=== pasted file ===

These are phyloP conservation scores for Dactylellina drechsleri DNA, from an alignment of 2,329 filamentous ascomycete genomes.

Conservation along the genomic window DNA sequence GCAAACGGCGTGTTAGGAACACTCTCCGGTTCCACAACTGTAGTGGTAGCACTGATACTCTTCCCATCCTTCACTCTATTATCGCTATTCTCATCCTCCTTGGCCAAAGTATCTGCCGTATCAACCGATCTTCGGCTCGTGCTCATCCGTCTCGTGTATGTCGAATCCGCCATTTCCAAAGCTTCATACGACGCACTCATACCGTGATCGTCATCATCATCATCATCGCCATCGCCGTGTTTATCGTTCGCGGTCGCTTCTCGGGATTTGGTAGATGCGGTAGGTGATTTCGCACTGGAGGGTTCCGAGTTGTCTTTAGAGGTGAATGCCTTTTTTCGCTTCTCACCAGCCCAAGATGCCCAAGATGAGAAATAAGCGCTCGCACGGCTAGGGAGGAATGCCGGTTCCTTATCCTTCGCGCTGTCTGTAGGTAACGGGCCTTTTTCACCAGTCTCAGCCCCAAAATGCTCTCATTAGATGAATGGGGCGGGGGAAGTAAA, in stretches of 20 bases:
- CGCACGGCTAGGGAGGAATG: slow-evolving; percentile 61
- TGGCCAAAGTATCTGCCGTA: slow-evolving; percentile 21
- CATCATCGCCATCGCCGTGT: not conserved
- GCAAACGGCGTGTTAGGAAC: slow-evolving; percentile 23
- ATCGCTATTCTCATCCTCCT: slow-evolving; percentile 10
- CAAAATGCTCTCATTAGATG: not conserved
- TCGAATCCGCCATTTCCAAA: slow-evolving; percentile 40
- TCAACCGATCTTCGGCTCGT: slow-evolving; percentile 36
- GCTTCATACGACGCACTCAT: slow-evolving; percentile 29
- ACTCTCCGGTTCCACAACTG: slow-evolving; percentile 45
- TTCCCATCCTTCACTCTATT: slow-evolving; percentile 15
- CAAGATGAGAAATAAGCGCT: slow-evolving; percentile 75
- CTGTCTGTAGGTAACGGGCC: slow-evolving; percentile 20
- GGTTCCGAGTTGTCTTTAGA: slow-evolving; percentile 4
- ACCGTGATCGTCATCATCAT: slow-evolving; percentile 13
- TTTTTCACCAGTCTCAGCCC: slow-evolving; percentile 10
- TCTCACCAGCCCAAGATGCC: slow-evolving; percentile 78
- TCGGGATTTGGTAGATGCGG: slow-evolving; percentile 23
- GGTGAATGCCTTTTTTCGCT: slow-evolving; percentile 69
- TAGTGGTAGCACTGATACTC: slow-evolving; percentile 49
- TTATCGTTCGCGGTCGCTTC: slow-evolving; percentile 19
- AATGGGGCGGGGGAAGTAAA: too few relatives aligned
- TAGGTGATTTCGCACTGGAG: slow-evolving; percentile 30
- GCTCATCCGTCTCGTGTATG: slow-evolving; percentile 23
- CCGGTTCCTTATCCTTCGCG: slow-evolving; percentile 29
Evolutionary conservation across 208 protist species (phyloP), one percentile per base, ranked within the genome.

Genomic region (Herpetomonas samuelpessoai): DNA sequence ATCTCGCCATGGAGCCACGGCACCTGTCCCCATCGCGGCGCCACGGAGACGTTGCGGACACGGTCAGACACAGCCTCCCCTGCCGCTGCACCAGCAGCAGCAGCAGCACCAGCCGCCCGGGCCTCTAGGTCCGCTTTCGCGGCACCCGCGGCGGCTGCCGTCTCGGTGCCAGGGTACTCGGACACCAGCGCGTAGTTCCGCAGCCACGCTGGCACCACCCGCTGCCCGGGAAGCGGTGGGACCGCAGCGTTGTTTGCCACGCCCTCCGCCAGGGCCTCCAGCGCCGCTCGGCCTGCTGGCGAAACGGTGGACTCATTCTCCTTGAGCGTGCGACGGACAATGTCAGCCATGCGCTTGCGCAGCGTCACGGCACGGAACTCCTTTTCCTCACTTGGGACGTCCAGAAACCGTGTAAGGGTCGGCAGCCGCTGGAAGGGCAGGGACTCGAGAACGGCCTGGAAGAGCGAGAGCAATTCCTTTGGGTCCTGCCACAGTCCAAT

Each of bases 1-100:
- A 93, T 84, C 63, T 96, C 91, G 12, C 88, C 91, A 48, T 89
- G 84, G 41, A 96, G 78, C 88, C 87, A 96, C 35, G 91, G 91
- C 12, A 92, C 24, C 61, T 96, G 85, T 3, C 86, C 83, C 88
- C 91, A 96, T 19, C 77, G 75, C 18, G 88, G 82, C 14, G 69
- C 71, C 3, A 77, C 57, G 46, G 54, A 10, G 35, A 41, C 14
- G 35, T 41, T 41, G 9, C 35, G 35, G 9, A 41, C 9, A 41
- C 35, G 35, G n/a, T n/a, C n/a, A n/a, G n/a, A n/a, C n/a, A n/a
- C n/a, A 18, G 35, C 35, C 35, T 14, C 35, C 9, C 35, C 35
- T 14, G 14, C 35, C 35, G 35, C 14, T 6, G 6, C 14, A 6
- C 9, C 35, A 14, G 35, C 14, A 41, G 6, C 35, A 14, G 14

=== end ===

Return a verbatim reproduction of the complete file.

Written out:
These are phyloP conservation scores for Dactylellina drechsleri DNA, from an alignment of 2,329 filamentous ascomycete genomes.

Conservation along the genomic window DNA sequence GCAAACGGCGTGTTAGGAACACTCTCCGGTTCCACAACTGTAGTGGTAGCACTGATACTCTTCCCATCCTTCACTCTATTATCGCTATTCTCATCCTCCTTGGCCAAAGTATCTGCCGTATCAACCGATCTTCGGCTCGTGCTCATCCGTCTCGTGTATGTCGAATCCGCCATTTCCAAAGCTTCATACGACGCACTCATACCGTGATCGTCATCATCATCATCATCGCCATCGCCGTGTTTATCGTTCGCGGTCGCTTCTCGGGATTTGGTAGATGCGGTAGGTGATTTCGCACTGGAGGGTTCCGAGTTGTCTTTAGAGGTGAATGCCTTTTTTCGCTTCTCACCAGCCCAAGATGCCCAAGATGAGAAATAAGCGCTCGCACGGCTAGGGAGGAATGCCGGTTCCTTATCCTTCGCGCTGTCTGTAGGTAACGGGCCTTTTTCACCAGTCTCAGCCCCAAAATGCTCTCATTAGATGAATGGGGCGGGGGAAGTAAA, in stretches of 20 bases:
- CGCACGGCTAGGGAGGAATG: slow-evolving; percentile 61
- TGGCCAAAGTATCTGCCGTA: slow-evolving; percentile 21
- CATCATCGCCATCGCCGTGT: not conserved
- GCAAACGGCGTGTTAGGAAC: slow-evolving; percentile 23
- ATCGCTATTCTCATCCTCCT: slow-evolving; percentile 10
- CAAAATGCTCTCATTAGATG: not conserved
- TCGAATCCGCCATTTCCAAA: slow-evolving; percentile 40
- TCAACCGATCTTCGGCTCGT: slow-evolving; percentile 36
- GCTTCATACGACGCACTCAT: slow-evolving; percentile 29
- ACTCTCCGGTTCCACAACTG: slow-evolving; percentile 45
- TTCCCATCCTTCACTCTATT: slow-evolving; percentile 15
- CAAGATGAGAAATAAGCGCT: slow-evolving; percentile 75
- CTGTCTGTAGGTAACGGGCC: slow-evolving; percentile 20
- GGTTCCGAGTTGTCTTTAGA: slow-evolving; percentile 4
- ACCGTGATCGTCATCATCAT: slow-evolving; percentile 13
- TTTTTCACCAGTCTCAGCCC: slow-evolving; percentile 10
- TCTCACCAGCCCAAGATGCC: slow-evolving; percentile 78
- TCGGGATTTGGTAGATGCGG: slow-evolving; percentile 23
- GGTGAATGCCTTTTTTCGCT: slow-evolving; percentile 69
- TAGTGGTAGCACTGATACTC: slow-evolving; percentile 49
- TTATCGTTCGCGGTCGCTTC: slow-evolving; percentile 19
- AATGGGGCGGGGGAAGTAAA: too few relatives aligned
- TAGGTGATTTCGCACTGGAG: slow-evolving; percentile 30
- GCTCATCCGTCTCGTGTATG: slow-evolving; percentile 23
- CCGGTTCCTTATCCTTCGCG: slow-evolving; percentile 29
Evolutionary conservation across 208 protist species (phyloP), one percentile per base, ranked within the genome.

Genomic region (Herpetomonas samuelpessoai): DNA sequence ATCTCGCCATGGAGCCACGGCACCTGTCCCCATCGCGGCGCCACGGAGACGTTGCGGACACGGTCAGACACAGCCTCCCCTGCCGCTGCACCAGCAGCAGCAGCAGCACCAGCCGCCCGGGCCTCTAGGTCCGCTTTCGCGGCACCCGCGGCGGCTGCCGTCTCGGTGCCAGGGTACTCGGACACCAGCGCGTAGTTCCGCAGCCACGCTGGCACCACCCGCTGCCCGGGAAGCGGTGGGACCGCAGCGTTGTTTGCCACGCCCTCCGCCAGGGCCTCCAGCGCCGCTCGGCCTGCTGGCGAAACGGTGGACTCATTCTCCTTGAGCGTGCGACGGACAATGTCAGCCATGCGCTTGCGCAGCGTCACGGCACGGAACTCCTTTTCCTCACTTGGGACGTCCAGAAACCGTGTAAGGGTCGGCAGCCGCTGGAAGGGCAGGGACTCGAGAACGGCCTGGAAGAGCGAGAGCAATTCCTTTGGGTCCTGCCACAGTCCAAT

Each of bases 1-100:
- A 93, T 84, C 63, T 96, C 91, G 12, C 88, C 91, A 48, T 89
- G 84, G 41, A 96, G 78, C 88, C 87, A 96, C 35, G 91, G 91
- C 12, A 92, C 24, C 61, T 96, G 85, T 3, C 86, C 83, C 88
- C 91, A 96, T 19, C 77, G 75, C 18, G 88, G 82, C 14, G 69
- C 71, C 3, A 77, C 57, G 46, G 54, A 10, G 35, A 41, C 14
- G 35, T 41, T 41, G 9, C 35, G 35, G 9, A 41, C 9, A 41
- C 35, G 35, G n/a, T n/a, C n/a, A n/a, G n/a, A n/a, C n/a, A n/a
- C n/a, A 18, G 35, C 35, C 35, T 14, C 35, C 9, C 35, C 35
- T 14, G 14, C 35, C 35, G 35, C 14, T 6, G 6, C 14, A 6
- C 9, C 35, A 14, G 35, C 14, A 41, G 6, C 35, A 14, G 14